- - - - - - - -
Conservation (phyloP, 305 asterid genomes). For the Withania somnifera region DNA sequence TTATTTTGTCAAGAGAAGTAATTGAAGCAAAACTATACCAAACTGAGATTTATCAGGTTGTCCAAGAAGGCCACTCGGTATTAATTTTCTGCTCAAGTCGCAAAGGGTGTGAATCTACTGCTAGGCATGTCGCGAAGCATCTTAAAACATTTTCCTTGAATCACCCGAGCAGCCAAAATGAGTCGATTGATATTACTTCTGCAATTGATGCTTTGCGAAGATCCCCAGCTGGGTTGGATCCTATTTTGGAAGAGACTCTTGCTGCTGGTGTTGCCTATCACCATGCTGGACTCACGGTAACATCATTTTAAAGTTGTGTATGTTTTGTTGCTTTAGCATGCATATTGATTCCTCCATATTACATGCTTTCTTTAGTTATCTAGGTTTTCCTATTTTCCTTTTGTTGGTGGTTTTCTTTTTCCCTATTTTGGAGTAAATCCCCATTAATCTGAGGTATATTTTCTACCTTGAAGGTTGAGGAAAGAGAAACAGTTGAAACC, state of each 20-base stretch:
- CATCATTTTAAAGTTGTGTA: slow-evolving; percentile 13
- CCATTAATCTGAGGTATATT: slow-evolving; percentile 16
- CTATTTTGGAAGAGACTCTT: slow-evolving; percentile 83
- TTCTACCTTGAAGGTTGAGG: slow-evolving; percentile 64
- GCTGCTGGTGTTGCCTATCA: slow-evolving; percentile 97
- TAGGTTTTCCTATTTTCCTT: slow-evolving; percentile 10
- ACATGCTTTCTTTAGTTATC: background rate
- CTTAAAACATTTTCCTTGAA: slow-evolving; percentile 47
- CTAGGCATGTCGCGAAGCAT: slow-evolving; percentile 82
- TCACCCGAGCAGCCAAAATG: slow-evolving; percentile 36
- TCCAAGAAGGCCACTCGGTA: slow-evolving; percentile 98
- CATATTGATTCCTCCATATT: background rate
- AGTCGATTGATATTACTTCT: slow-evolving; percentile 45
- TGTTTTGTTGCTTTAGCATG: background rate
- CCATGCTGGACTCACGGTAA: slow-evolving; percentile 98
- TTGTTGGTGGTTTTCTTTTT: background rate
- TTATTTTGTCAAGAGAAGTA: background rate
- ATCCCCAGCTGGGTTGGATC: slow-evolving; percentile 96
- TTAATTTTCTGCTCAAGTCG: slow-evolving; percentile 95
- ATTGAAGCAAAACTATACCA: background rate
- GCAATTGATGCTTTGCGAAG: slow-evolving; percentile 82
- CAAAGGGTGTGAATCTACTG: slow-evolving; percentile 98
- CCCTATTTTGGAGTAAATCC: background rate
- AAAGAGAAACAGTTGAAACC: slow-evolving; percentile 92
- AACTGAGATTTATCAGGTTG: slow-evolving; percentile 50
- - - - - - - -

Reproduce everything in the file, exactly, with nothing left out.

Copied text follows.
Conservation (phyloP, 305 asterid genomes). For the Withania somnifera region DNA sequence TTATTTTGTCAAGAGAAGTAATTGAAGCAAAACTATACCAAACTGAGATTTATCAGGTTGTCCAAGAAGGCCACTCGGTATTAATTTTCTGCTCAAGTCGCAAAGGGTGTGAATCTACTGCTAGGCATGTCGCGAAGCATCTTAAAACATTTTCCTTGAATCACCCGAGCAGCCAAAATGAGTCGATTGATATTACTTCTGCAATTGATGCTTTGCGAAGATCCCCAGCTGGGTTGGATCCTATTTTGGAAGAGACTCTTGCTGCTGGTGTTGCCTATCACCATGCTGGACTCACGGTAACATCATTTTAAAGTTGTGTATGTTTTGTTGCTTTAGCATGCATATTGATTCCTCCATATTACATGCTTTCTTTAGTTATCTAGGTTTTCCTATTTTCCTTTTGTTGGTGGTTTTCTTTTTCCCTATTTTGGAGTAAATCCCCATTAATCTGAGGTATATTTTCTACCTTGAAGGTTGAGGAAAGAGAAACAGTTGAAACC, state of each 20-base stretch:
- CATCATTTTAAAGTTGTGTA: slow-evolving; percentile 13
- CCATTAATCTGAGGTATATT: slow-evolving; percentile 16
- CTATTTTGGAAGAGACTCTT: slow-evolving; percentile 83
- TTCTACCTTGAAGGTTGAGG: slow-evolving; percentile 64
- GCTGCTGGTGTTGCCTATCA: slow-evolving; percentile 97
- TAGGTTTTCCTATTTTCCTT: slow-evolving; percentile 10
- ACATGCTTTCTTTAGTTATC: background rate
- CTTAAAACATTTTCCTTGAA: slow-evolving; percentile 47
- CTAGGCATGTCGCGAAGCAT: slow-evolving; percentile 82
- TCACCCGAGCAGCCAAAATG: slow-evolving; percentile 36
- TCCAAGAAGGCCACTCGGTA: slow-evolving; percentile 98
- CATATTGATTCCTCCATATT: background rate
- AGTCGATTGATATTACTTCT: slow-evolving; percentile 45
- TGTTTTGTTGCTTTAGCATG: background rate
- CCATGCTGGACTCACGGTAA: slow-evolving; percentile 98
- TTGTTGGTGGTTTTCTTTTT: background rate
- TTATTTTGTCAAGAGAAGTA: background rate
- ATCCCCAGCTGGGTTGGATC: slow-evolving; percentile 96
- TTAATTTTCTGCTCAAGTCG: slow-evolving; percentile 95
- ATTGAAGCAAAACTATACCA: background rate
- GCAATTGATGCTTTGCGAAG: slow-evolving; percentile 82
- CAAAGGGTGTGAATCTACTG: slow-evolving; percentile 98
- CCCTATTTTGGAGTAAATCC: background rate
- AAAGAGAAACAGTTGAAACC: slow-evolving; percentile 92
- AACTGAGATTTATCAGGTTG: slow-evolving; percentile 50